Rare Solar Halo Lights Up Islamorada Sky
April 5th, 2012
On Sunday afternoon in Islamorada, I was treated to a rare surprise. Looking up at the steel blue sky, I saw a rainbow-like halo encircling the sun. Flowing around the orb in a perfect circle, the diffused ring made it look like the sky was on fire. Feeling a bit like a character from an alien invasion movie, I shielded my eyes and gasped, “What is it?” Then, I ran inside to get my camera. Called a solar halo, the phenomenon happens when sun refracts off tiny ice crystals, like prisms, suspended in the atmosphere. Larry Kahn, the editor of the local newspaper, Keynoter, told me that the last time this happened in the Keys was in 2008. The paper ran a photo on the front page.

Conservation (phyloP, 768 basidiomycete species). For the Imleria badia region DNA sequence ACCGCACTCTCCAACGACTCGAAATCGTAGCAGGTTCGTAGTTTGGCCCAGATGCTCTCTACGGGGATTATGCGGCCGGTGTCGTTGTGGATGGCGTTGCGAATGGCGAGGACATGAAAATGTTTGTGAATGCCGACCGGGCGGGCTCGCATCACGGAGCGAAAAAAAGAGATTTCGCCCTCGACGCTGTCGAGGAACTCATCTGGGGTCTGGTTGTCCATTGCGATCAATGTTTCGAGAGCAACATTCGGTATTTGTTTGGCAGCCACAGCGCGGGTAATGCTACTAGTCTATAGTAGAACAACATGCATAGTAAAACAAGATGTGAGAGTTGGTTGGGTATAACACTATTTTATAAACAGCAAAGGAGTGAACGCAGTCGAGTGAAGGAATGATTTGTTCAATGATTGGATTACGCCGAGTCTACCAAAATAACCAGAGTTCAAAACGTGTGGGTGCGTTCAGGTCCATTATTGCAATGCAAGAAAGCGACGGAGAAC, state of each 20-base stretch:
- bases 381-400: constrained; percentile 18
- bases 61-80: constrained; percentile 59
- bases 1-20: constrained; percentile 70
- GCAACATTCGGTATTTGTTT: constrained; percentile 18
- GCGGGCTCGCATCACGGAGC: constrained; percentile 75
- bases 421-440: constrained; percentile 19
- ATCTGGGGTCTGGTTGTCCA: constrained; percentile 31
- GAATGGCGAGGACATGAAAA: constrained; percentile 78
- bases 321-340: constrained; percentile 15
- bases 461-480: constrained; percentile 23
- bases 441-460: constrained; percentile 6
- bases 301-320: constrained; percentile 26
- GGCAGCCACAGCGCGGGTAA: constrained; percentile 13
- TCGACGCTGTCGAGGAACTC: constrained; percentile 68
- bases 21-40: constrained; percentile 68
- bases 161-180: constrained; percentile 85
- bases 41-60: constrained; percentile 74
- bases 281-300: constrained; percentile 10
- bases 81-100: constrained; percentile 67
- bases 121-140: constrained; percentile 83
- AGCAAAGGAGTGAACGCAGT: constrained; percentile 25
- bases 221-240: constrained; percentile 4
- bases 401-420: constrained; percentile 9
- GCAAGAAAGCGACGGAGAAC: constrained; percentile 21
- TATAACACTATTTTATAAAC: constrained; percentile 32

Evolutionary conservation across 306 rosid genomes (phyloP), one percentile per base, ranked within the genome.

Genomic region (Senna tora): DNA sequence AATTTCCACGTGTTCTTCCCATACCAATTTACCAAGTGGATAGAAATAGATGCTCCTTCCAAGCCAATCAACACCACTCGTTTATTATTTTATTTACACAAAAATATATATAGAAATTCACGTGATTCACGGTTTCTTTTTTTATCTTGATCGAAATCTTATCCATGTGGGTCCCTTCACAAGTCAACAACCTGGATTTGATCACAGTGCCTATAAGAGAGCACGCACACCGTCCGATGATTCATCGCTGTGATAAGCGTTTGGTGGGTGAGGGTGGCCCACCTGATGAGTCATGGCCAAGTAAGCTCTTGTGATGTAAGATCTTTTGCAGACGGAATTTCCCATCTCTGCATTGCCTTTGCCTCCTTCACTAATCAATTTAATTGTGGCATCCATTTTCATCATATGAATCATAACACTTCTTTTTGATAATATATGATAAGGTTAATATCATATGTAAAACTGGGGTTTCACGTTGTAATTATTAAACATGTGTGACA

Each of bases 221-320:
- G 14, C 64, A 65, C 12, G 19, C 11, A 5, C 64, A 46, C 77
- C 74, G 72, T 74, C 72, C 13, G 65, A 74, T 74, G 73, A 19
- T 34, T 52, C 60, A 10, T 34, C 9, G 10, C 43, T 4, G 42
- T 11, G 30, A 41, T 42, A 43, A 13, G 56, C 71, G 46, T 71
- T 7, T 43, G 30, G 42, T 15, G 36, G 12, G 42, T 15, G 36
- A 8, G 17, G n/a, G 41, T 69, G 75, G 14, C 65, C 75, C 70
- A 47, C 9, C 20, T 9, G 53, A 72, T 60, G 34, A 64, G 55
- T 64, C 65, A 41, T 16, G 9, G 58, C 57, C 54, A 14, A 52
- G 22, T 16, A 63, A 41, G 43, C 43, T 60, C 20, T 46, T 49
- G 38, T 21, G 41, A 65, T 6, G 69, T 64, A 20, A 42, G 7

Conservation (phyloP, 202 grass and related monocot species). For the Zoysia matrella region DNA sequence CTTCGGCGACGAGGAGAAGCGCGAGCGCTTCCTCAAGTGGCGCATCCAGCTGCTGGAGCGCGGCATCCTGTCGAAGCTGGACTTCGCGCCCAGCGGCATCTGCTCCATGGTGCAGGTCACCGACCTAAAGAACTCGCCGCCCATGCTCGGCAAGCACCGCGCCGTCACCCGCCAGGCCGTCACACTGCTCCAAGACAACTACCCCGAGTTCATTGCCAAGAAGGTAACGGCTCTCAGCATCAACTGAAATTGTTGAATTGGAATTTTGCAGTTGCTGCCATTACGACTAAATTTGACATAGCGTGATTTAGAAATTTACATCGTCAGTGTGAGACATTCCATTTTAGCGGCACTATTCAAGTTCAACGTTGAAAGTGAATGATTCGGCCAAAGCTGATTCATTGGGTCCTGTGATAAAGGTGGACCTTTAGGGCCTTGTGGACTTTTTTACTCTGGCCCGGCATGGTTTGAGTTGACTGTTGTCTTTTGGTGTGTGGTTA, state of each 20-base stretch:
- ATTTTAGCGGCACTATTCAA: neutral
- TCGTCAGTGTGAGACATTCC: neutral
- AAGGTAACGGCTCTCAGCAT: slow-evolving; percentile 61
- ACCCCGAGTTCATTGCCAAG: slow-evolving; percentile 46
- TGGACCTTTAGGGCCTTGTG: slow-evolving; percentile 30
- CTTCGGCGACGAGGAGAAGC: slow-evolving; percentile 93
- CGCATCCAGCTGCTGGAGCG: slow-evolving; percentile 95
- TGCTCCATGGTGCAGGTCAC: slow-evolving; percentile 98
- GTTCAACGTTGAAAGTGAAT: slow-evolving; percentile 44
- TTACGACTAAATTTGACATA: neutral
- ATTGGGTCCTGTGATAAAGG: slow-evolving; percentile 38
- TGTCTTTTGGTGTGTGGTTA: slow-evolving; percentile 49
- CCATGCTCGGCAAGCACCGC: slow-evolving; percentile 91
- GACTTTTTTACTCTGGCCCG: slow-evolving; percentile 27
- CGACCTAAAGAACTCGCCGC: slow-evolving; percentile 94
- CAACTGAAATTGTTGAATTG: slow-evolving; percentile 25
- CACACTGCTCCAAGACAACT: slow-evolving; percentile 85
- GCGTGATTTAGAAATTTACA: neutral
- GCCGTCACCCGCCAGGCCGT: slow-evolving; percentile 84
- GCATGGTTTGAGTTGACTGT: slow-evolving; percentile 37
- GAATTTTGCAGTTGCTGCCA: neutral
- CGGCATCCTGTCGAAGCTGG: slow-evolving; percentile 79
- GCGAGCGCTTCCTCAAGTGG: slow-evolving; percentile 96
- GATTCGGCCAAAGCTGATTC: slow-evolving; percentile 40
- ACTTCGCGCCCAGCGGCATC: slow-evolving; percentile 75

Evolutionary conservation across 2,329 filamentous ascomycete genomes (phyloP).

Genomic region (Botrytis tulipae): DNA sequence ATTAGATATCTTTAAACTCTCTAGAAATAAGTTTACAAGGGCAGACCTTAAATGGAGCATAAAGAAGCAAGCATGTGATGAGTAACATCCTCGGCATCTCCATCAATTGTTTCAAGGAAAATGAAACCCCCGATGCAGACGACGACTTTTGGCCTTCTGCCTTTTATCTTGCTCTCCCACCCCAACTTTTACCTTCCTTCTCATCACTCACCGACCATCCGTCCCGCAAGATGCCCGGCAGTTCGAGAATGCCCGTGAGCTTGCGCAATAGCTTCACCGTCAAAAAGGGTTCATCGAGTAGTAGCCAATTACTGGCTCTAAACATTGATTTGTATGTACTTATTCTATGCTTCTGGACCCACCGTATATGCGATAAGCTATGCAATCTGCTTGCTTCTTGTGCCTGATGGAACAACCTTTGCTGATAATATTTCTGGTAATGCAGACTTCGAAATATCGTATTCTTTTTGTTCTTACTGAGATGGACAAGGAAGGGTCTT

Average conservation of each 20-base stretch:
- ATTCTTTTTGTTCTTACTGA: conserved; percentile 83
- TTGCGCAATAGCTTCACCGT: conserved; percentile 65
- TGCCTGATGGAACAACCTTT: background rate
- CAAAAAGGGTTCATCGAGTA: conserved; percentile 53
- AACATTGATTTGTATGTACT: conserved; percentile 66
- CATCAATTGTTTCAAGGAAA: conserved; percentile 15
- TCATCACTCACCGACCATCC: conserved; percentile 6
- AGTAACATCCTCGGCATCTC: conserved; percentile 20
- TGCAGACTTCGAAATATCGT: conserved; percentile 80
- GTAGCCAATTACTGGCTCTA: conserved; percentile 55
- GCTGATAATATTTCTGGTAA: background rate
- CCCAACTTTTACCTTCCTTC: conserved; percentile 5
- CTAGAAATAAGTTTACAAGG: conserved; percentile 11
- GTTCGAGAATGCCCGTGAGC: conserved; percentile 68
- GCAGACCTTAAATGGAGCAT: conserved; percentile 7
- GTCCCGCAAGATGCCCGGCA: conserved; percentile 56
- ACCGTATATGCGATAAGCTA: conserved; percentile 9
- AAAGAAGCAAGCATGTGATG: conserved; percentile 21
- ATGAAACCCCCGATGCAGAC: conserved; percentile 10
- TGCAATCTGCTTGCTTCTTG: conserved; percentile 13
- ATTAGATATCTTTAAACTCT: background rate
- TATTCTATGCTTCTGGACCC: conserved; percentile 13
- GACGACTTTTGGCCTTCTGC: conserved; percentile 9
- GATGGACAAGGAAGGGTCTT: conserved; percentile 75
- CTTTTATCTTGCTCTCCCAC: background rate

I can add this "sun rainbow" to the list of stunning sky-scapes that I’ve seen in the Florida Keys. This long string of islands that straddles the Gulf of Mexico and the Atlantic Ocean is a front-row seat to Mother Nature’s stage. I’ve witnessed double-rainbows, as dark clouds drift across the horizon. At night, I’ve watched large orange and blood-red moons paint the ocean surface beside glowing stars and planets you'd never see in the city. But the one thing missing from my list is the elusive green flash. Part of mariner’s lore, the bright green glow can appear for mere seconds just above the disk of the setting sun. I’m sure it will be worth the wait.
Tags: Florida Keys | Islamorada | nature
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